Ian Sample’s _Massive – The Hunt for the God Particle_ is a fast-paced account of the quest for the Higgs boson, an elusive particle that is purported to solve the mystery of mass.
If you were unaware that the question of mass was the least bit mysterious, you are in good company–with about 99.99% of the population of the planet for whom the matter of matter has never arisen. I confess I haven’t considered it myself in any depth, even though I am the proud owner of a degree in Physics. My degree is a bit rusted now, having sat neglected in a far corner of my mind for several years. Even when it was freshly installed back in the mid-1980s I don’t remember being much troubled by the question of mass. I did get an introduction to particle physics, but the field seemed such a jumbled mess of exotic entities hopping in and out of existence that I never quite managed to get a firm grasp.
As a result, my attention wandered elsewhere. But who could have escaped the brouhaha in recent years–both positive and negative–surrounding the inception of Cern’s Large Hadron Collider (LHC), now installed in the 27 km ring that straddles the French-Swiss border at the foot of the white-capped Jura? The papers have been full of it, perhaps surprisingly given the arcane nature of the business of particle physics. Sample’s book is a timely attempt to put the genesis of the LHC and the meaning of its high-profile search for the Higgs boson into context.
It’s an entertaining and breathless read: Sample whizzes through the story, tracking the progress from Higgs’ first inkling of an idea back in the early sixties right up to the present day, which sees the particle physics community poised on the verge of discovery, waiting to see if the Higgs’ boson–the eponymous ‘God particle’–will finally flash into existence as the LHC is ramped up to full power.
The story is a deft mix of particles and personalities and the concoction is highly energetic. Sample weaves in and out of basic explanations of the esoteric Higgs field, covering both the ideas that engendered it and those that have grown up in its wake. He takes the reader into the core of the science, guiding with an assured but necessarily light touch. You won’t come away from the book with a deep understanding of the prosaically named ‘standard model’–physicists’ best theory of the composition of matter, a jigsaw puzzle of particles of which the Higgs’ boson is one of the last pieces–because the topic is too abstruse for mere words and demands mathematical capabilities that are beyond most readers, including this one. But the book nevertheless provides a fascinating glimpse beneath the surface of our ordinary reality to a world where men and women spend their lives unravelling complexities in Nature that are inapparent to most of us, except when we stop to wonder, to ask that most basic of questions: where did all this stuff come from?
_Massive_ is as much about the scientists as their science–whose interactions can seem as complex as those between the particles that they strive to uncover. For example, Higgs is far from being the only major figure in this story. As Sample makes clear, there were five other scientists, working in two teams–Brout and Englert, and Guralnik, Hagen and Kibble*–who came up with very similar theories of mass and have a claim, sometimes indignantly asserted, to the boson that, due to accidents of time and place, was named after Higgs.
These six are only some of the theorists who feature in the story. But just as influential are the experimentalists who drove the construction of the great particle accelerators at Fermilab in the US and Cern in Europe that have competed fiercely in the hunt for the Higgs boson. If anything, tensions between experimental scientists seem to have been more keenly felt down through the years as they fought for advantage and the priority of discovery that might secure a Nobel prize.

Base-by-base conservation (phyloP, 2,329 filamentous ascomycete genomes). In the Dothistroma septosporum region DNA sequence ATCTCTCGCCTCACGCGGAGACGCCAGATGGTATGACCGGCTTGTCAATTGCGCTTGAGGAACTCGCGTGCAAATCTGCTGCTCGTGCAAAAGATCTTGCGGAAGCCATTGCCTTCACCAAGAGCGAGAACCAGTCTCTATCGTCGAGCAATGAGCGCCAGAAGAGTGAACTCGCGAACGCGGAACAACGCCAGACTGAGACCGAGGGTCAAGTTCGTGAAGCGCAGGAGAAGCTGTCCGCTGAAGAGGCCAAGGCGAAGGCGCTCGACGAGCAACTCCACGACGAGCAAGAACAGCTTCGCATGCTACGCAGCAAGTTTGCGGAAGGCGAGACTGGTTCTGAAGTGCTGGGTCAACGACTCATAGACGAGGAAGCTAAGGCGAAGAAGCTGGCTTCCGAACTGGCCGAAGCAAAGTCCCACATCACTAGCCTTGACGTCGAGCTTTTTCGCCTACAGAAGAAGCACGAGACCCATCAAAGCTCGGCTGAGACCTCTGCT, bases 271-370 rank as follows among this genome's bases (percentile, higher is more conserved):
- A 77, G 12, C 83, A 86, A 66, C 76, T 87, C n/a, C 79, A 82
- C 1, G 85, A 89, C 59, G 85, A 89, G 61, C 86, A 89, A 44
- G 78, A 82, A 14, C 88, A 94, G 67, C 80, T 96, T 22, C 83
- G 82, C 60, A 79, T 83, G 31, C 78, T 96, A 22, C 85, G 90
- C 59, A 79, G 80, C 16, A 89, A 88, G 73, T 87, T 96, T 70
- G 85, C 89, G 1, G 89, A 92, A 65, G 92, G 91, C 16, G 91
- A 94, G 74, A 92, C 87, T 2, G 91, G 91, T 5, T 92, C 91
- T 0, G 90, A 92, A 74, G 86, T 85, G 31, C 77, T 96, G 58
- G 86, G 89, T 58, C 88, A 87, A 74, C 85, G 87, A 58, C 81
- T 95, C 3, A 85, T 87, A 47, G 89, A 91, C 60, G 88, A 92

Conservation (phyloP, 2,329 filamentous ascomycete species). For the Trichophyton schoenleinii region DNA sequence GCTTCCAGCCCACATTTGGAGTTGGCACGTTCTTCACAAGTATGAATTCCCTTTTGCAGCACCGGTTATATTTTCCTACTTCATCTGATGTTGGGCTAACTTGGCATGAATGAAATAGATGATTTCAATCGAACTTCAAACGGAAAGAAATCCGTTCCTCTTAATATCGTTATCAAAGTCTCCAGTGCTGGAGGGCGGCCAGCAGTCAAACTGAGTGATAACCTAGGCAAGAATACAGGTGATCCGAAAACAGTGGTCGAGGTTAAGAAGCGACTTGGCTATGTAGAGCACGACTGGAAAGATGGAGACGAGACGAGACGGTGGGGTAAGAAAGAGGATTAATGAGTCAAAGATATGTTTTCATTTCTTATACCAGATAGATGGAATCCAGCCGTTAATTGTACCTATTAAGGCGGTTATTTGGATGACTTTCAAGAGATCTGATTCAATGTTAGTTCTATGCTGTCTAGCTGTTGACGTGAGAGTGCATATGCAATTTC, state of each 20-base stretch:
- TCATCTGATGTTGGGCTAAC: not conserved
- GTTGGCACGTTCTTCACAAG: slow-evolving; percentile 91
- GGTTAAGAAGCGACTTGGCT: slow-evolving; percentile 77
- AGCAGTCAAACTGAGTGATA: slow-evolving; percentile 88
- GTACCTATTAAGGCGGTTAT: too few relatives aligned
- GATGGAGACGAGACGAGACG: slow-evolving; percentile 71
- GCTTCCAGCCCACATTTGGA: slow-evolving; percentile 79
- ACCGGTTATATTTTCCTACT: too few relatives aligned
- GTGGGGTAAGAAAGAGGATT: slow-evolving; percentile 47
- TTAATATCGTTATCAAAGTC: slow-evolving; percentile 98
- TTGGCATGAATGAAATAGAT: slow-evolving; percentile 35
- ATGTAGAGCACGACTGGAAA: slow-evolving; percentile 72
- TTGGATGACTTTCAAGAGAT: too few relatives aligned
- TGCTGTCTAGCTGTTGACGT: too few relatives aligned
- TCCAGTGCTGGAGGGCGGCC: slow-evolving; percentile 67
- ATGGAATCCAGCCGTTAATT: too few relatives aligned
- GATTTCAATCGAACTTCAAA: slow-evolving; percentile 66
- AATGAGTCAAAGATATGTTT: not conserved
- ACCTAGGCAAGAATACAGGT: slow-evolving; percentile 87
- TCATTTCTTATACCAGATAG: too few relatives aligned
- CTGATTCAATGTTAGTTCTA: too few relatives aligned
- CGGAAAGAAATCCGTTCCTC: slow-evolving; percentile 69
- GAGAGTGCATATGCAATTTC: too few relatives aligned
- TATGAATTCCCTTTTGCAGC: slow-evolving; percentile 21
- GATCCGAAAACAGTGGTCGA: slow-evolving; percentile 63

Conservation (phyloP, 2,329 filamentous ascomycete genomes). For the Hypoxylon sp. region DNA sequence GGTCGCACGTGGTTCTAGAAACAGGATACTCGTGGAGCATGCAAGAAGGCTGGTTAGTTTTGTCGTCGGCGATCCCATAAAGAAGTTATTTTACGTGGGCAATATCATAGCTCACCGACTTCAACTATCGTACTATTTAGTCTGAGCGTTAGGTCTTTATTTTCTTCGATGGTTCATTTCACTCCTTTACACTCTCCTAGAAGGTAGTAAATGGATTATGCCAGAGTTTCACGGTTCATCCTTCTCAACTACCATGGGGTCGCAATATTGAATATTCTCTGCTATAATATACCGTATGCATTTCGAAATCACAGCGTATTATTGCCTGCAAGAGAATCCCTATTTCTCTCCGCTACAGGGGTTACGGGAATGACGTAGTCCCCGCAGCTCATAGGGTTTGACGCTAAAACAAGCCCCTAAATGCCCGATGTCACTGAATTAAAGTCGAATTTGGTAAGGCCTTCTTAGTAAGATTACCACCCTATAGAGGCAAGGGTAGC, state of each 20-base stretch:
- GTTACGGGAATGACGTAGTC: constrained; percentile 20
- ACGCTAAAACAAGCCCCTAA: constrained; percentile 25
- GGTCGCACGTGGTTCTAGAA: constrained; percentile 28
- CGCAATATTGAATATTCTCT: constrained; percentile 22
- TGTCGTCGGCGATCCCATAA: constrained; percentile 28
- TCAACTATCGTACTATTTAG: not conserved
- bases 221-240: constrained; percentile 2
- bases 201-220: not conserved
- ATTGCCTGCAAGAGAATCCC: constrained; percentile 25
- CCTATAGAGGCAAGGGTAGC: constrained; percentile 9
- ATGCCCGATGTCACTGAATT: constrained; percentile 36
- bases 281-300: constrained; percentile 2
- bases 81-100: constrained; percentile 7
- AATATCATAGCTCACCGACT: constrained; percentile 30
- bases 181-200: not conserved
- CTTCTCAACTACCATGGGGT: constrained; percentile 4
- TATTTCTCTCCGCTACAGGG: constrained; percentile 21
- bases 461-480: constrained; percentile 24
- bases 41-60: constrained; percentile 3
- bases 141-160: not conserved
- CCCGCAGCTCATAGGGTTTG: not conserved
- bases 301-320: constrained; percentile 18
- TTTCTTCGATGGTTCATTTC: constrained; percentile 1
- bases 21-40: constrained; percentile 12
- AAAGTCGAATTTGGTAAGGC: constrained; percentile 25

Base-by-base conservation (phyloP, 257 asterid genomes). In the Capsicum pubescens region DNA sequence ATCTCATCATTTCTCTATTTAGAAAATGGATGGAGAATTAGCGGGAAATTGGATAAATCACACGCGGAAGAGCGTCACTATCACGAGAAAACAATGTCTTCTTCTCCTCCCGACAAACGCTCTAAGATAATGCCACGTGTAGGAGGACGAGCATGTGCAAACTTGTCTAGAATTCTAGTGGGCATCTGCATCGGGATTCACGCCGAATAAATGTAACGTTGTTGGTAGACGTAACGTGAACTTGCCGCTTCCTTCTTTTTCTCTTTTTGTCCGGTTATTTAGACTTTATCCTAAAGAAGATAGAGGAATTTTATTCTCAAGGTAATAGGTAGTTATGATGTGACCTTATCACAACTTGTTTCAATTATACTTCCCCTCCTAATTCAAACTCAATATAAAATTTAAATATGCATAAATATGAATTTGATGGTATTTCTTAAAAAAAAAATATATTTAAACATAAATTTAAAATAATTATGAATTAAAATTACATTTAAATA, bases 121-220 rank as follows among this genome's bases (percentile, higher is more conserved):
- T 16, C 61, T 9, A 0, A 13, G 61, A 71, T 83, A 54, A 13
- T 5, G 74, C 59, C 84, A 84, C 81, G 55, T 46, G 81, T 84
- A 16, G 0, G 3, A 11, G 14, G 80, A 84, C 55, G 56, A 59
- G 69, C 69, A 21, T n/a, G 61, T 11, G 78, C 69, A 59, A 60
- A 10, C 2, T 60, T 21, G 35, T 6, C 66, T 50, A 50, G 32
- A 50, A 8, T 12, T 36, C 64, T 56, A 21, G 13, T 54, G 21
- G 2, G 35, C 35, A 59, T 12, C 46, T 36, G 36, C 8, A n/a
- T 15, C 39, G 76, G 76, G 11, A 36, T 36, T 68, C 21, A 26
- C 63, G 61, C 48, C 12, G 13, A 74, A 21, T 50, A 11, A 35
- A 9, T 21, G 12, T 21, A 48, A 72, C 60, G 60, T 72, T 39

Sample’s tale bounces between the personalities and the tremendous technical difficulties involved in bringing these gigantic machines to life or, in the case of the doomed superconducting supercollider, to a much regretted still-birth. One of the strangest but, for me, most enjoyable chapters considers the dangers of smashing particles together at what are, for humans, unprecedented energies. The risks of creating an earth-devouring black hole–already played out vociferously in the media–are treated in thoughtful, if bizarre, detail. It is an odd account of hypothetical stranglets and the chilling prospect of _universe-destroying_ vacuum decay, but one that throws up some fascinating insights into mutual mis-understanding between scientists and the public.
The speed of the story makes for an exhilarating ride, but is sometimes bought at the expense of tantalising detail. Tastes will vary but on occasion I would have liked Sample to dally a while longer among the rivalrous particle physicists. I wanted to hear more about the maverick scientist and welder Robert Wilson, whose star waxed and waned at Fermilab. I wanted more of the dirt on Carlo Rubbia: just how did he get away with casually mis-directing Pierre Darriulat’s team–who were working towards the same goal on a different detector at Cern–and so secure the accolade of being the first to publish on the discovery of the W boson?
But it is the perhaps the mark of a good science story that it awakens so many questions. I am intrigued. And not only by the strange interactions between the cast of theorists, experimentalists and engineers behind the international quest for the most invisible fragments of the universe. The dormant physicist in me has been stirred to life by Sample’s lively, accelerated tale. As far as I am concerned, this certainly isn’t the end of the matter.
*Co-incidentally, Tom Kibble taught me the rudiments of mechanics in my first year of Physics at Imperial College. I had no idea of his research interests in this area.